Let H=\{ f_x: 0<x<1 \}. The set H as a subspace of X is discrete. Of course it is not discrete in X since X is compact. In fact, for any f \in Y_{0,1}, f \in \overline{H} (closure taken in X). However, it can be shown that H is closed and discrete as a subset of Y.

We now construct a countable dense subset of Y. To this end, let \mathcal{B} be a countable base for the usual topology on the unit interval I=[0,1]. For example, we can let \mathcal{B} be the set of all open intervals with rational endpoints. Furthermore, let A be a countable dense subset of the open interval (0,1) (in the usual topology). For convenience, we enumerate the elements of A and \mathcal{B}.

    A=\{ a_1,a_2,a_3,\cdots \}

    \mathcal{B}=\{B_1,B_2,B_3,\cdots \}

We also need the following collections.

    \mathcal{G}=\{G \subset \mathcal{B}: G \text{ is finite and is pairwise disjoint} \}

    \mathcal{A}=\{F \subset A: F \text{ is finite} \}

For each G \in \mathcal{G} and for each F \in \mathcal{A} with \lvert G \lvert=\lvert F \lvert=n, we would like to arrange the elements in increasing order, notated as follow:

    F=\{t_1,t_2,\cdots,t_n \}

    G=\{E_1,E_2,\cdots,E_n \}

For the set F, we have 0<t_1<t_2< \cdots <t_n<1. For the set G, E_i is to the left of E_j for i<j. Note that elements of G are pairwise disjoint. Furthermore, write E_i=(p_i,q_i). If 0 \in E_1, then E_1=[p_1,q_1)=[0,q_1). If 1 \in E_n, then E_n=(p_n,q_n]=(p_n,1].

For each F and G as detailed above, we define a function L(F,G):I \rightarrow I as follows:

    \displaystyle  L(F,G)(x) = \left\{ \begin{array}{ll}                     \displaystyle  t_1 &\ \ \ \ \ 0 \le x < q_1 \\           \text{ } & \text{ } \\          \displaystyle  t_2 &\ \ \ \ \ q_1 \le x < q_2 \\           \text{ } & \text{ } \\          \displaystyle  \vdots &\ \ \ \ \ \vdots \\           \text{ } & \text{ } \\          \displaystyle  t_{n-1} &\ \ \ \ \ q_{n-2} \le x < q_{n-1} \\           \text{ } & \text{ } \\          \displaystyle  t_n &\ \ \ \ \ q_{n-1} \le x \le 1 \\                                             \end{array} \right.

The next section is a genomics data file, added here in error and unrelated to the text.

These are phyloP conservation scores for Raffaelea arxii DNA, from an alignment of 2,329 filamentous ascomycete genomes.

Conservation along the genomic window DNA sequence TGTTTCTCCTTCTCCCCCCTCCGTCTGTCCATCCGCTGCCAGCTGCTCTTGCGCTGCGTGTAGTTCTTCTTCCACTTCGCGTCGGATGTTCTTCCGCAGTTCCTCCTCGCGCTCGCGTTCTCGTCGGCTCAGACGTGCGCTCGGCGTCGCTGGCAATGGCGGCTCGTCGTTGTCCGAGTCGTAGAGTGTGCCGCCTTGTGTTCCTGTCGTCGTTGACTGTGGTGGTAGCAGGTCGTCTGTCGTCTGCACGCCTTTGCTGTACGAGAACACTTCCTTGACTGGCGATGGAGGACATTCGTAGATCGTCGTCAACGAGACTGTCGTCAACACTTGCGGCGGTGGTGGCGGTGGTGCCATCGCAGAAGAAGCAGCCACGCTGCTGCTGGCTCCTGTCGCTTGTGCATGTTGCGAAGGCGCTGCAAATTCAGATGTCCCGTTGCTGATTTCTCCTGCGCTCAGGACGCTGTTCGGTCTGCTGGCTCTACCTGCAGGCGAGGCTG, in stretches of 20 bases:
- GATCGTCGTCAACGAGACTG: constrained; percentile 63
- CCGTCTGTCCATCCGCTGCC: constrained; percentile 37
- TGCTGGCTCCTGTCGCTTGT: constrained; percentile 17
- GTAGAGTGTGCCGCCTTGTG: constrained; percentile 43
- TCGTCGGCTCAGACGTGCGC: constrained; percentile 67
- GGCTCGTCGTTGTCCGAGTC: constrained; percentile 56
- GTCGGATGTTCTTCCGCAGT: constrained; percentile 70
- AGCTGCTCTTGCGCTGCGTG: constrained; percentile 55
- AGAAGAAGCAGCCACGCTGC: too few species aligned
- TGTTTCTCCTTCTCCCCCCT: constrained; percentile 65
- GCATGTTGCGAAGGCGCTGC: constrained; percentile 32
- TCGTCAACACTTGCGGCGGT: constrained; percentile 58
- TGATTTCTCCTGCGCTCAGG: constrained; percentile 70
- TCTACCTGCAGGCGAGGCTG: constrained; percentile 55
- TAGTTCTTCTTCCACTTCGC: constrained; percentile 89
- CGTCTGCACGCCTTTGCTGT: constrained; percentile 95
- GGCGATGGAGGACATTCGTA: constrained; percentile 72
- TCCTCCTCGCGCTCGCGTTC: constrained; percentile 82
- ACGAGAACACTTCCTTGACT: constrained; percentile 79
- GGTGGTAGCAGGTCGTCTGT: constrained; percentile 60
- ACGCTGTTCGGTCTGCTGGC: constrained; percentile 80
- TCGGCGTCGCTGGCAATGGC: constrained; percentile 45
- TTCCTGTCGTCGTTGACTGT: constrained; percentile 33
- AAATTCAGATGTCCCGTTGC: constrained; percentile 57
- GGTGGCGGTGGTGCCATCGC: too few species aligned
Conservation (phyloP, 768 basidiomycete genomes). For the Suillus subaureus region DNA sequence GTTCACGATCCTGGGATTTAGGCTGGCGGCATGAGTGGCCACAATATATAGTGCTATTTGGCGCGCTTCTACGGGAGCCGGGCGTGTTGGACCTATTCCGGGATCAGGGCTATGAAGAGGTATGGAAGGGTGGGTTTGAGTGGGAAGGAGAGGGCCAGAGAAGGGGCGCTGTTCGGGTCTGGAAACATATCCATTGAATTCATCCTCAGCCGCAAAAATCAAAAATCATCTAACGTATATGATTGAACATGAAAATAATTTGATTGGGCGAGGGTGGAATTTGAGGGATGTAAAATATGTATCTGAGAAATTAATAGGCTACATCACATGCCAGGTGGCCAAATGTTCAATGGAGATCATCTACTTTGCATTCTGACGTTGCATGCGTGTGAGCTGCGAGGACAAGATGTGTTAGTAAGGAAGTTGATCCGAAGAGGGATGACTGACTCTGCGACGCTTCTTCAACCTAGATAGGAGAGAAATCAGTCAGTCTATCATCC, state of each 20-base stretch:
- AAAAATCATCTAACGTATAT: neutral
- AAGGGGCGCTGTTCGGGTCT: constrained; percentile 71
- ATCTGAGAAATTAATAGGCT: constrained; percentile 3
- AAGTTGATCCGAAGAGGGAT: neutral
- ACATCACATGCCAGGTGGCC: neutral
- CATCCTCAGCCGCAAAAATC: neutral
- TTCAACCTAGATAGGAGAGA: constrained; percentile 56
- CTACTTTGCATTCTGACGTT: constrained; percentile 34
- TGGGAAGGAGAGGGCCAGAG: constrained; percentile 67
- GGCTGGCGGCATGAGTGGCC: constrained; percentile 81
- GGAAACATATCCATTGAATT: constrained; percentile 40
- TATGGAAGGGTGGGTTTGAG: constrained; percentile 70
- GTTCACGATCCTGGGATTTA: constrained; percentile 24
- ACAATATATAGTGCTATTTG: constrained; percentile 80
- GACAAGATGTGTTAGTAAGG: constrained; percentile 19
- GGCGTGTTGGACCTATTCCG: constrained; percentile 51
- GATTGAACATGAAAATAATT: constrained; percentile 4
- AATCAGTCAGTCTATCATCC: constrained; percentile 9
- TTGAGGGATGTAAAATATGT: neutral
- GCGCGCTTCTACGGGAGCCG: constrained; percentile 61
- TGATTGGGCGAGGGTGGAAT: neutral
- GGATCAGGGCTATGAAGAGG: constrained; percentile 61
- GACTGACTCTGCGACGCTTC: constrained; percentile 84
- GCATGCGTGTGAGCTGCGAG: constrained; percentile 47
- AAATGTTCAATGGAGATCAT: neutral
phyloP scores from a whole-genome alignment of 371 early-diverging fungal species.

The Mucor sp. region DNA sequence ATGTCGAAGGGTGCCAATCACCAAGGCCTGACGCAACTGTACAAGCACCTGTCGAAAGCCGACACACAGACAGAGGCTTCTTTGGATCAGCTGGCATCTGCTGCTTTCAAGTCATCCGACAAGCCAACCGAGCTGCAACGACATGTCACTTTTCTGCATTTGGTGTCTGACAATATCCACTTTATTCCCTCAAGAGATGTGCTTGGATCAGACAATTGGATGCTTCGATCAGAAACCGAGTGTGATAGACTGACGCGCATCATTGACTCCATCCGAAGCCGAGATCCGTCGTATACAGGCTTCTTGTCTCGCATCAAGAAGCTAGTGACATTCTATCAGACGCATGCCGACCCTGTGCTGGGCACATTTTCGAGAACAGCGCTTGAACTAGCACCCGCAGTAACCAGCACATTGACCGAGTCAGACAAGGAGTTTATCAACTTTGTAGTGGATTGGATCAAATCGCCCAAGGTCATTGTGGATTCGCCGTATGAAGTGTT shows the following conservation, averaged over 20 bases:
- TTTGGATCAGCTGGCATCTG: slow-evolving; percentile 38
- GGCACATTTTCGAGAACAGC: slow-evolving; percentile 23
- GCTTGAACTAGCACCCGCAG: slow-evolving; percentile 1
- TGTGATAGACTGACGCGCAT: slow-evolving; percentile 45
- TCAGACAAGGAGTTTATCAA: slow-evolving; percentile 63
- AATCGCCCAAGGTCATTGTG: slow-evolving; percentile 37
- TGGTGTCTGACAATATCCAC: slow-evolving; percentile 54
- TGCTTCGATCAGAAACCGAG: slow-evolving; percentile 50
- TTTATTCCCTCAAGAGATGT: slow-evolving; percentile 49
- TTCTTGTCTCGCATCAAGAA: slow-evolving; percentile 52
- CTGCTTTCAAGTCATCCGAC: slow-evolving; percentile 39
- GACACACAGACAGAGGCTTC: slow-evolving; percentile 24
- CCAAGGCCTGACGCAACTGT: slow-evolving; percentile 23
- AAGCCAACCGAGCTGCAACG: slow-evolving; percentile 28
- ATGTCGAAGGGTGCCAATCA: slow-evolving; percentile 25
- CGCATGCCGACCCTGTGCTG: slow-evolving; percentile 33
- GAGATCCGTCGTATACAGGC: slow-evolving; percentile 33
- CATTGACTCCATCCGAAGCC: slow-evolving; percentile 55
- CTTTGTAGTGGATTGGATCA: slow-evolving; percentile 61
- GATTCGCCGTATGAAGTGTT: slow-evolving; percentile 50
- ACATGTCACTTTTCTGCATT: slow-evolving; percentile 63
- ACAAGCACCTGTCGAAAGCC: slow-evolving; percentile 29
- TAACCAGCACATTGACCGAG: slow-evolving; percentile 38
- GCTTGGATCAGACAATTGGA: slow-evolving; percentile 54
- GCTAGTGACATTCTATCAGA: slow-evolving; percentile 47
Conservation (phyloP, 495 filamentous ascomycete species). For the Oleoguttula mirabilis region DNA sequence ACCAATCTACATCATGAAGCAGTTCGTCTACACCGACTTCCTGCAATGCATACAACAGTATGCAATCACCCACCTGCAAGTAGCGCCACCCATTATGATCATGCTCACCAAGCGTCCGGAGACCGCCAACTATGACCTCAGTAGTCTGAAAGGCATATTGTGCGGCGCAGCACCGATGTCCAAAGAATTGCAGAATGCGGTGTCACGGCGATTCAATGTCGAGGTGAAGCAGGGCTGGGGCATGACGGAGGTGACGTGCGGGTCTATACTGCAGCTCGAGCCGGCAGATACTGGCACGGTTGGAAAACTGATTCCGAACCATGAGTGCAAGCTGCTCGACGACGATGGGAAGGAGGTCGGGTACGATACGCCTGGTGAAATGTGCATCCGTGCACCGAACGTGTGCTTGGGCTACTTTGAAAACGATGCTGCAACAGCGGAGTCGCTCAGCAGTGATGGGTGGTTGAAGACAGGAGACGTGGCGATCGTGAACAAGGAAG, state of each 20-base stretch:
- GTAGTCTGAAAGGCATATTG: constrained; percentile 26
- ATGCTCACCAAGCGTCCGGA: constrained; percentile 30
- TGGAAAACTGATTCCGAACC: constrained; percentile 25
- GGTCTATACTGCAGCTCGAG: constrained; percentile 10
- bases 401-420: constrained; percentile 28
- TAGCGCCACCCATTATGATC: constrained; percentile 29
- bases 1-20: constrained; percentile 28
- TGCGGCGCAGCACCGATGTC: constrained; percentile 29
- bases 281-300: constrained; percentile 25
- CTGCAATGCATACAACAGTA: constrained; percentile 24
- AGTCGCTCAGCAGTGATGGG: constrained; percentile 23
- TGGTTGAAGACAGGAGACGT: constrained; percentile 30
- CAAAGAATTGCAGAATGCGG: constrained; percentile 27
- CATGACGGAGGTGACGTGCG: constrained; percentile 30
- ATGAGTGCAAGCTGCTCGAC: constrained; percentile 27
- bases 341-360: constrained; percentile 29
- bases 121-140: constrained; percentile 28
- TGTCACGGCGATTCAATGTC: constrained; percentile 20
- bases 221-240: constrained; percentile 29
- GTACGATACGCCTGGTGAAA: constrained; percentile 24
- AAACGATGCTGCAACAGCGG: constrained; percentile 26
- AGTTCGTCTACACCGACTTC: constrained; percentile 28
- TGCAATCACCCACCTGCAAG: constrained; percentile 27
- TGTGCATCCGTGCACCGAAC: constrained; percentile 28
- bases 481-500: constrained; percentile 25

The following diagram illustrates the definition of L(F,G) when both F and G have 4 elements.

Figure 1 – Member of a countable dense set

Let D be the set of L(F,G) over all F \in \mathcal{A} and G \in \mathcal{G}. The set D is a countable set. It can be shown that D is dense in the subspace Y. In fact D is dense in the entire Helly space X.

To summarize, the subspace Y is separable and has a closed and discrete subset of cardinality continuum. This means that Y is not normal. Hence Helly space X is not hereditarily normal. According to Jones’ lemma, in any normal separable space, the cardinality of any closed and discrete subspace must be less than continuum (discussed here).


The preceding discussion shows that both Helly space and the square of Helly space are not hereditarily normal. This is actually not surprising. According to a theorem of Katetov, for any compact non-metrizable space V, the cube V^3 is not hereditarily normal (see Theorem 3 in this post). Thus a non-normal subspace is found in V, V \times V or V \times V \times V. In fact, for any compact non-metric space V, an excellent exercise is to find where a non-normal subspace can be found. Is it in V, the square of V or the cube of V? In the case of Helly space X, a non-normal subspace can be found in X.

A natural question is: is there a compact non-metric space V such that both V and V \times V are hereditarily normal and V \times V \times V is not hereditarily normal? In other words, is there an example where the hereditarily normality fails at dimension 3? If we do not assume extra set-theoretic axioms beyond ZFC, any compact non-metric space V is likely to fail hereditarily normality in either V or V \times V. See here for a discussion of this set-theoretic question.


  1. Kelly, J. L., General Topology, Springer-Verlag, New York, 1955.
  2. Steen, L. A., Seebach, J. A., Counterexamples in Topology, Dover Publications, Inc., New York, 1995.